The Economy & Business Continuity
While some folks say the economy is improving, it's improving slowly. For many organizations, this means cutting back on spending on business continuity and disaster recovery. You might want to think again, however, once you read this week's articles. It seems that the right way to approach this economic impact is to recognize that BC is more important than ever in these difficult times and to learn how to maximize the impact of what you spend.
Slashing the BC budget can result in serious damage to your organization in the long run.
Instead of cutting costs, focus on how to get better return on what you're already investing.
Upgrading plans and testing procedures are the right things to do in a recession.
Greater security for your networks can improve productivity.
You can't only spend on the most glaring weaknesses; hackers will find the lesser ones you thought you could live with.
How do some BC pros stay relevant, even in tough economic times?
As always, we look forward to hearing your comments & insights regarding business continuity.
If you have a topic you'd like us to cover, email me at
Bob Mellinger, President
1. Don't cut back on business continuity
Though there may be several areas of business that can safely be scaled down and reorganized during tough times, organizations are warned that slashing the business continuity budget is not only irresponsible and dangerous, but can result in serious damage to the business in the long term.
2. Right time to ensure efficiency of BCP spend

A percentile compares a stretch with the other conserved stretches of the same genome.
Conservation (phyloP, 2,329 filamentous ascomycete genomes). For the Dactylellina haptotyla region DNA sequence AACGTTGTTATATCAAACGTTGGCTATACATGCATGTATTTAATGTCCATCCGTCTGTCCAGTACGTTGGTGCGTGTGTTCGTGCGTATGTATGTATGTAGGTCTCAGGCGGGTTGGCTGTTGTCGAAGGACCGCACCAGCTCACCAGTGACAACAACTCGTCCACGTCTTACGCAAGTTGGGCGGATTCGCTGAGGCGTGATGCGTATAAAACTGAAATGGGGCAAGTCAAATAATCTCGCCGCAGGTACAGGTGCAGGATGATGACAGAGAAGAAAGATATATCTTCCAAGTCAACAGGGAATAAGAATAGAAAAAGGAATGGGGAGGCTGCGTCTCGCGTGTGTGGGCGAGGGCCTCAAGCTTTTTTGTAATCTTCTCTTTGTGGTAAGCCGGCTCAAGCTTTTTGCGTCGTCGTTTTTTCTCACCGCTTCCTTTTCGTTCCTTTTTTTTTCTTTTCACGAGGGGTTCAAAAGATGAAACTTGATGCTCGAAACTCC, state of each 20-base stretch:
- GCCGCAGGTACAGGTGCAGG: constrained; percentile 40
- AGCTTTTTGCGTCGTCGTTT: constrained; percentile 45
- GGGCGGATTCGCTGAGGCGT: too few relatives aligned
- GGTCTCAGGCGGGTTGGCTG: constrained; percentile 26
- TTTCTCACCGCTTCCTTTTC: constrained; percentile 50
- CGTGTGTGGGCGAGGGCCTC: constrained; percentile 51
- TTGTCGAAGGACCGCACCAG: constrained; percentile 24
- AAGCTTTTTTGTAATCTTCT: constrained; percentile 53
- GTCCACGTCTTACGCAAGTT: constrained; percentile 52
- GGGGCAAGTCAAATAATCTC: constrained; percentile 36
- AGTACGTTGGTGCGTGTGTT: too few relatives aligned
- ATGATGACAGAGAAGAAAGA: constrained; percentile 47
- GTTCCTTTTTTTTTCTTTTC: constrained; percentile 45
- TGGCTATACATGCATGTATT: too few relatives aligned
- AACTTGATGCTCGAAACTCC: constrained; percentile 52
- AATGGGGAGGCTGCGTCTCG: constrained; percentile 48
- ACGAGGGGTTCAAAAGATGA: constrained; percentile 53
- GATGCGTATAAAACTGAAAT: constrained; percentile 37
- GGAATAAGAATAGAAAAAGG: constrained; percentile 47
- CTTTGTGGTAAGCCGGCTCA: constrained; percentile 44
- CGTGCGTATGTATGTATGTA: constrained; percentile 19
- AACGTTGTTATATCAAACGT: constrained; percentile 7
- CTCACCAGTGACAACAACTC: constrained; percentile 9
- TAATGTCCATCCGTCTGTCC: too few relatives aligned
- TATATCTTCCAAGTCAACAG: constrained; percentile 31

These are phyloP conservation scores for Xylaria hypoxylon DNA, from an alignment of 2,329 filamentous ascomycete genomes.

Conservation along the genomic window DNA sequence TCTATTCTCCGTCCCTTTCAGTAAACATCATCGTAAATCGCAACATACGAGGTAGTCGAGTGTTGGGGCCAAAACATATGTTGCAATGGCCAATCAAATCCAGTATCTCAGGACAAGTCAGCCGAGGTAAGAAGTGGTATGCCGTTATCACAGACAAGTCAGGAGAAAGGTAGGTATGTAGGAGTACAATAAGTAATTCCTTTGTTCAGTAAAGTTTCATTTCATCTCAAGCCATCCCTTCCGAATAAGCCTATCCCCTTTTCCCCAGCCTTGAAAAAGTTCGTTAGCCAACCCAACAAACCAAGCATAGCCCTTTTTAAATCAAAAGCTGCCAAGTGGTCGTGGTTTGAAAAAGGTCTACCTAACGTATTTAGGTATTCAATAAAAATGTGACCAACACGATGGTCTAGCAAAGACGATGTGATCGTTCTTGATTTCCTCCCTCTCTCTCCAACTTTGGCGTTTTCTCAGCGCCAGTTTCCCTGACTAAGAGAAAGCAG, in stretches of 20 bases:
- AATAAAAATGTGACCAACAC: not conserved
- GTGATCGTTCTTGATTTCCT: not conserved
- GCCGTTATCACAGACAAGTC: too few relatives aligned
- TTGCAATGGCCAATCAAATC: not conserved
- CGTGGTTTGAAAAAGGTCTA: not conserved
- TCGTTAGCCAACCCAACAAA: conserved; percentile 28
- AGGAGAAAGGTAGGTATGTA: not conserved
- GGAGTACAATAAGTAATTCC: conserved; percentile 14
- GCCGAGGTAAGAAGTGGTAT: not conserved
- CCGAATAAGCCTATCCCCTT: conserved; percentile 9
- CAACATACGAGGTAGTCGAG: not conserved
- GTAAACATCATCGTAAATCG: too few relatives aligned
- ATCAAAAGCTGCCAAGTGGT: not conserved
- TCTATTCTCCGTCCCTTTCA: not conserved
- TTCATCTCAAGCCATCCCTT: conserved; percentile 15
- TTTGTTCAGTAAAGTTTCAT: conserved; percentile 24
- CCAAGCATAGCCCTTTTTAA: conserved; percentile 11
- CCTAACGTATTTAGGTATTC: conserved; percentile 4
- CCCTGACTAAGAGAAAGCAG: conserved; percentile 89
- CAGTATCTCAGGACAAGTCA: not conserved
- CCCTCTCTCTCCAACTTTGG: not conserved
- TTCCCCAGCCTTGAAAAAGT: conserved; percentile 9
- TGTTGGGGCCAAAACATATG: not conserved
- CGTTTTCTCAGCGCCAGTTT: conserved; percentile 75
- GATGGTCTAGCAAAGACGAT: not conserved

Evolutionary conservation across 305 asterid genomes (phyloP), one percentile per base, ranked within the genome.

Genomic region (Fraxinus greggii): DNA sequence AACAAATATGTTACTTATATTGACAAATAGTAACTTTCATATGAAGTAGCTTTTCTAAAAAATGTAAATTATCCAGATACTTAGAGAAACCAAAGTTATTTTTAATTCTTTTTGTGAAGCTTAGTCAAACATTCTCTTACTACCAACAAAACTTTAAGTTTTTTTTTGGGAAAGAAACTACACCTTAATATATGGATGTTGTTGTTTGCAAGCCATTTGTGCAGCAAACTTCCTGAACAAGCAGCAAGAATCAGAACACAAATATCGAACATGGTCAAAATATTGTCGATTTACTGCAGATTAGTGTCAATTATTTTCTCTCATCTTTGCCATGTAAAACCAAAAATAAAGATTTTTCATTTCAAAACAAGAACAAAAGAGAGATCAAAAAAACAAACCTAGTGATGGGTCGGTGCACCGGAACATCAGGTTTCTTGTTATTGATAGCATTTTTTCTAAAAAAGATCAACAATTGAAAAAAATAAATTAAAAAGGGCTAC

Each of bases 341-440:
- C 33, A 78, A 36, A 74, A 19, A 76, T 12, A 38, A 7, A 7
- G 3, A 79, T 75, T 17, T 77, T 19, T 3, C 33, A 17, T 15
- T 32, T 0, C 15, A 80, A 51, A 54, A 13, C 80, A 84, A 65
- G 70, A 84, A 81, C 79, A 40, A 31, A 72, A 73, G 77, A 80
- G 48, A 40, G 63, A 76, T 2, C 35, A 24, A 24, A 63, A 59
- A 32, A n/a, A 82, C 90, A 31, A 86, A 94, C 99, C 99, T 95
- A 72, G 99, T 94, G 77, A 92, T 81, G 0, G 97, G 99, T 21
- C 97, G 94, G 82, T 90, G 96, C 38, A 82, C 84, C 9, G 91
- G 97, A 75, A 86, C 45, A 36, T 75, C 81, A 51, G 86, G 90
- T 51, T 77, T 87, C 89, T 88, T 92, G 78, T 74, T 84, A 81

Despite the current tough times, companies that already have a business continuity management (BCM) program should not look for ways to cut expenses relating to their business continuity plans (BCP). Instead, they should see how to get a better return on what they have already invested in BCM, and stop spending time on low-value BCM activities.
3. Costing it up - the effect of the recession on business continuity technology spend
It will come as no surprise to readers that those the business continuity technology providers are determined to stay positive about the sector's prospects throughout the downturn, but it has to be said: there do seem to be some genuine grounds for that optimism.
4. Tough Economy Means Tougher Efforts to Mitigate Business Data Risk
In a tough economy business budgets get squeezed, especially those of small and medium-sized companies. However, just because the economy is tough, doesn't mean owners can lessen their concern about protecting computer networks and data. In fact, greater business security can lead to improved business productivity, which is essential during tough economic times.
5. Security Manager's Journal: Why would a company not spring for Cadillac security?
Too many corporate decision-makers think it's wise to shore up only the most glaring security weaknesses. But attackers will always be able to find the weaknesses you decided you could live with. So, is seeking perfection in security a luxury or a necessity? The author continues to be urged to consider it the former, and continues to see that as folly.
6. How to Stay Relevant in Tough Economic Times
As business continuity professionals, many of us are struggling with justifying the existence of the programs we've spent a considerable amount of time implementing and maintaining. Yet, other business continuity professionals, some in the most economically-challenged industries, aren't experiencing tough questions, massive budgetary decreases or even losses of headcount. Instead, they are going about business as usual, and if asked, are prepared with very straightforward answers regarding the value they deliver to their organizations. But why? What makes them different?
Quote of the Week:
"If anything is certain, it is that change is certain. The world we are planning for today will not exist in this form tomorrow."
-- Philip Crosby